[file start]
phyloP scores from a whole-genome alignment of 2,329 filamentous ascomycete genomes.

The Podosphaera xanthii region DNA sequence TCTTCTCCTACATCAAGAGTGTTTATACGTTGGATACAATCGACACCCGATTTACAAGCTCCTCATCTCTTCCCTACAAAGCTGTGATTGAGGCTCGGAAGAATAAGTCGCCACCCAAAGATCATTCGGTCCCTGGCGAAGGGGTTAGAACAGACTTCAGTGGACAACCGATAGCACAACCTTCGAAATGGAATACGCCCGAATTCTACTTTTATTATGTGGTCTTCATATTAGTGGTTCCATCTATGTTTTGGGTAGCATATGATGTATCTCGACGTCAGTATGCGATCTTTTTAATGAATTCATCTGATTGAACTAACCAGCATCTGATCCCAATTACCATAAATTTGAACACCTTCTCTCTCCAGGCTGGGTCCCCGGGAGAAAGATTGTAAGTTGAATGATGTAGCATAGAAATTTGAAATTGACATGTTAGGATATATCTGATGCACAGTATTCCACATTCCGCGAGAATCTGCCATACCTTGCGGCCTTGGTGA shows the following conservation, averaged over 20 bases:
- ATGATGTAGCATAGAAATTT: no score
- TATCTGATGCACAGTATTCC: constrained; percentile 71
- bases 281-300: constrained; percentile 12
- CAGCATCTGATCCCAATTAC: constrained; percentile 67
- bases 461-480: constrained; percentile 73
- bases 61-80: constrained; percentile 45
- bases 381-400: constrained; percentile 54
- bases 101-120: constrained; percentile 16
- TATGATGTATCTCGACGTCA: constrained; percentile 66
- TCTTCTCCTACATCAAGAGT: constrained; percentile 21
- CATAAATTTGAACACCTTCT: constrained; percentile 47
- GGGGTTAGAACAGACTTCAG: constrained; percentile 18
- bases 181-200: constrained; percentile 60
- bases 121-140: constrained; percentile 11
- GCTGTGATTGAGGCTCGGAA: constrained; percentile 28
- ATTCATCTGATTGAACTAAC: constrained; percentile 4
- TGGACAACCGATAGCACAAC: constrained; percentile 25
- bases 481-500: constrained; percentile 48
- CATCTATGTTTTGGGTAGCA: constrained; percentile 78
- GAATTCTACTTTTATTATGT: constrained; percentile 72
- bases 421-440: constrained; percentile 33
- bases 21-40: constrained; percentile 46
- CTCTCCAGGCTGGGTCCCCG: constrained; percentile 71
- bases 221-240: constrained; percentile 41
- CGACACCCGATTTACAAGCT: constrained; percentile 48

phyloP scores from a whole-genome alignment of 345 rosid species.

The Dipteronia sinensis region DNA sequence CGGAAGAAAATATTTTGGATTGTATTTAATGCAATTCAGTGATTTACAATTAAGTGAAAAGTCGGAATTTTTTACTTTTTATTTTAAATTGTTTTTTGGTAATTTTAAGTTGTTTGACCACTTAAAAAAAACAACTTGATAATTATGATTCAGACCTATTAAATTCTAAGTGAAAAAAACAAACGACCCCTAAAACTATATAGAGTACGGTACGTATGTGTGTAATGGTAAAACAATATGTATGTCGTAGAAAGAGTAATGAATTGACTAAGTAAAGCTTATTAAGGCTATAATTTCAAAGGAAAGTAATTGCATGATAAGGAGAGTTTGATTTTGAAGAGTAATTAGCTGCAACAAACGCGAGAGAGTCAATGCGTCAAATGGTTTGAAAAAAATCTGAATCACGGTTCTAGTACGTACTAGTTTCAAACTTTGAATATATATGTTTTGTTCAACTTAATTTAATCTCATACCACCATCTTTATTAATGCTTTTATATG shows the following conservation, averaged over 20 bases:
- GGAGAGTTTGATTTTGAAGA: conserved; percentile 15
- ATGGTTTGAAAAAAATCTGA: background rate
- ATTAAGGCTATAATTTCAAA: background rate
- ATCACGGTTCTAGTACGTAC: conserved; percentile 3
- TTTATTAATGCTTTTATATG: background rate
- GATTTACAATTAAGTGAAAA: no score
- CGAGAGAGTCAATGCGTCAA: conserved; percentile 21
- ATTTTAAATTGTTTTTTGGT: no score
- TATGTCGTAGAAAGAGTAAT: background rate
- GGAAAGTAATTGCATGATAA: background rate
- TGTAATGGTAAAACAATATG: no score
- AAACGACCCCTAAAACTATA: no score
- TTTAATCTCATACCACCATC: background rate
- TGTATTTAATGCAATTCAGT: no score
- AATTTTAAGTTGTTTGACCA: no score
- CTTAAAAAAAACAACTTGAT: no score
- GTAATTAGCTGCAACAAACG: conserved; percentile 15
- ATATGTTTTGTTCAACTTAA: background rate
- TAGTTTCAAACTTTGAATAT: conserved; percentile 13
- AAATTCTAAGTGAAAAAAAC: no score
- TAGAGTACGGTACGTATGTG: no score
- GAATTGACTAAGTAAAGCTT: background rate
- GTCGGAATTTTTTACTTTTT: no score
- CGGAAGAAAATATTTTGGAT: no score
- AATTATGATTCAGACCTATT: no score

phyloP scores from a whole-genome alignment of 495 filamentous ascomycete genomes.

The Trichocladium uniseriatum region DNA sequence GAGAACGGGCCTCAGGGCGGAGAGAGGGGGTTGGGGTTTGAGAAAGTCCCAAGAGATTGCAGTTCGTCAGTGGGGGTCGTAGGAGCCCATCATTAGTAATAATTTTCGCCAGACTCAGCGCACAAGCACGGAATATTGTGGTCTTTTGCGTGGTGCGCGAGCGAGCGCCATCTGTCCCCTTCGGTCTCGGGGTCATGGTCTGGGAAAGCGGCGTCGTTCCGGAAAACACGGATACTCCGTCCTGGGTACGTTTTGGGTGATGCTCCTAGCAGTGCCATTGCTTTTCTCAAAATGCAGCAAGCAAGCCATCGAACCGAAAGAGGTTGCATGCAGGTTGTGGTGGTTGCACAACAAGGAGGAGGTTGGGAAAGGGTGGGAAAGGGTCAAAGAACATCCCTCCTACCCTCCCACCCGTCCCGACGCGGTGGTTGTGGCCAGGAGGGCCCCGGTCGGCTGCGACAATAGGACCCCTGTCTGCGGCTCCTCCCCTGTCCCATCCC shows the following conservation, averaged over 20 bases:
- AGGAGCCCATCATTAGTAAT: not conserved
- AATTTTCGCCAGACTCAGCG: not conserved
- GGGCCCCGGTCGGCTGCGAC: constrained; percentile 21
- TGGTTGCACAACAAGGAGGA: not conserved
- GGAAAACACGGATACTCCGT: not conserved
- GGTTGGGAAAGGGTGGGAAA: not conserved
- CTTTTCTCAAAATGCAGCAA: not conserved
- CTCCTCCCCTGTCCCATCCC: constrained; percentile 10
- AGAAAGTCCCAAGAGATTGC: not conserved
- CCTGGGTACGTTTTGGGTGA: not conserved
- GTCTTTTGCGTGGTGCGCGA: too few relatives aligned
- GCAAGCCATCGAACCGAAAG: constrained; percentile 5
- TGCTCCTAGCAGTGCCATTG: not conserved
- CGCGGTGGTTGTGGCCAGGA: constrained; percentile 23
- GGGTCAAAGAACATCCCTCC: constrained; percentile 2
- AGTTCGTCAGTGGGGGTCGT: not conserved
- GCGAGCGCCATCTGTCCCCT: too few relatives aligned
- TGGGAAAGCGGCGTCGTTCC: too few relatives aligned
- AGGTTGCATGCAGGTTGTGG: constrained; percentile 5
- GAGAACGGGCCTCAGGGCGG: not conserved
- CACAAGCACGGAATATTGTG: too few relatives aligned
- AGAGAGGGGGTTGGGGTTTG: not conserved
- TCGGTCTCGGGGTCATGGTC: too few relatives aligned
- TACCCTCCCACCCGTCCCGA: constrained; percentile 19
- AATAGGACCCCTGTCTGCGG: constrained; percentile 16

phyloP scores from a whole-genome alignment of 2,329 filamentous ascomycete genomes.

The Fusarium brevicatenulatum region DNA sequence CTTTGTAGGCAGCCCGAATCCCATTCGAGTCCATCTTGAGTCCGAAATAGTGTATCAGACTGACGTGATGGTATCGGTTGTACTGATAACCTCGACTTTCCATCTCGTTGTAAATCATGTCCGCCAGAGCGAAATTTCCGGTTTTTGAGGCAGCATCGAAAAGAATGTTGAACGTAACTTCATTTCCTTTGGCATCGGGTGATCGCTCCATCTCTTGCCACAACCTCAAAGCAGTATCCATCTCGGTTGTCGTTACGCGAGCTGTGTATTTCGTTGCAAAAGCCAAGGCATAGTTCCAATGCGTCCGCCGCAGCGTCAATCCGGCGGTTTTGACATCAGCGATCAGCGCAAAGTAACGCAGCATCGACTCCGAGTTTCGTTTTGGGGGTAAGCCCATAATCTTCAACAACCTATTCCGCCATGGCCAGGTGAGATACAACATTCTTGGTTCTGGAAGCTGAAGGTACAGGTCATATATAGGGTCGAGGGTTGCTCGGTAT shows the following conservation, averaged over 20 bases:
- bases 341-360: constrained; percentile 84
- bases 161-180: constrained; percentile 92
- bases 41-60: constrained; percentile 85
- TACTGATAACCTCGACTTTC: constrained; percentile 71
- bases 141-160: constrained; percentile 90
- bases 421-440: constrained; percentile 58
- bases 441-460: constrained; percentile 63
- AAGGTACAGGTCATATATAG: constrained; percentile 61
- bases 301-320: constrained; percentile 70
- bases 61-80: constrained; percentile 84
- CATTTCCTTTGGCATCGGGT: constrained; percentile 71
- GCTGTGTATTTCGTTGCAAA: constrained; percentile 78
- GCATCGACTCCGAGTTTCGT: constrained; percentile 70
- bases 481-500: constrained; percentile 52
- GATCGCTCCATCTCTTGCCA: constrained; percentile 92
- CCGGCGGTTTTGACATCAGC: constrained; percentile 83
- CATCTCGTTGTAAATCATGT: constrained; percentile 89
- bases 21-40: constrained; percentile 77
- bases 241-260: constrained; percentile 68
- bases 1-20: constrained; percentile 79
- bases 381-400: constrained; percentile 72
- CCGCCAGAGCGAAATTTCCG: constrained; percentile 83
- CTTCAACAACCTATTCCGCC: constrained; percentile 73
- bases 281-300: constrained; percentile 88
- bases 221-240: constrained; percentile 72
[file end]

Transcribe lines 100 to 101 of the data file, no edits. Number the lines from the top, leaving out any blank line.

- CATCTCGTTGTAAATCATGT: constrained; percentile 89
- bases 21-40: constrained; percentile 77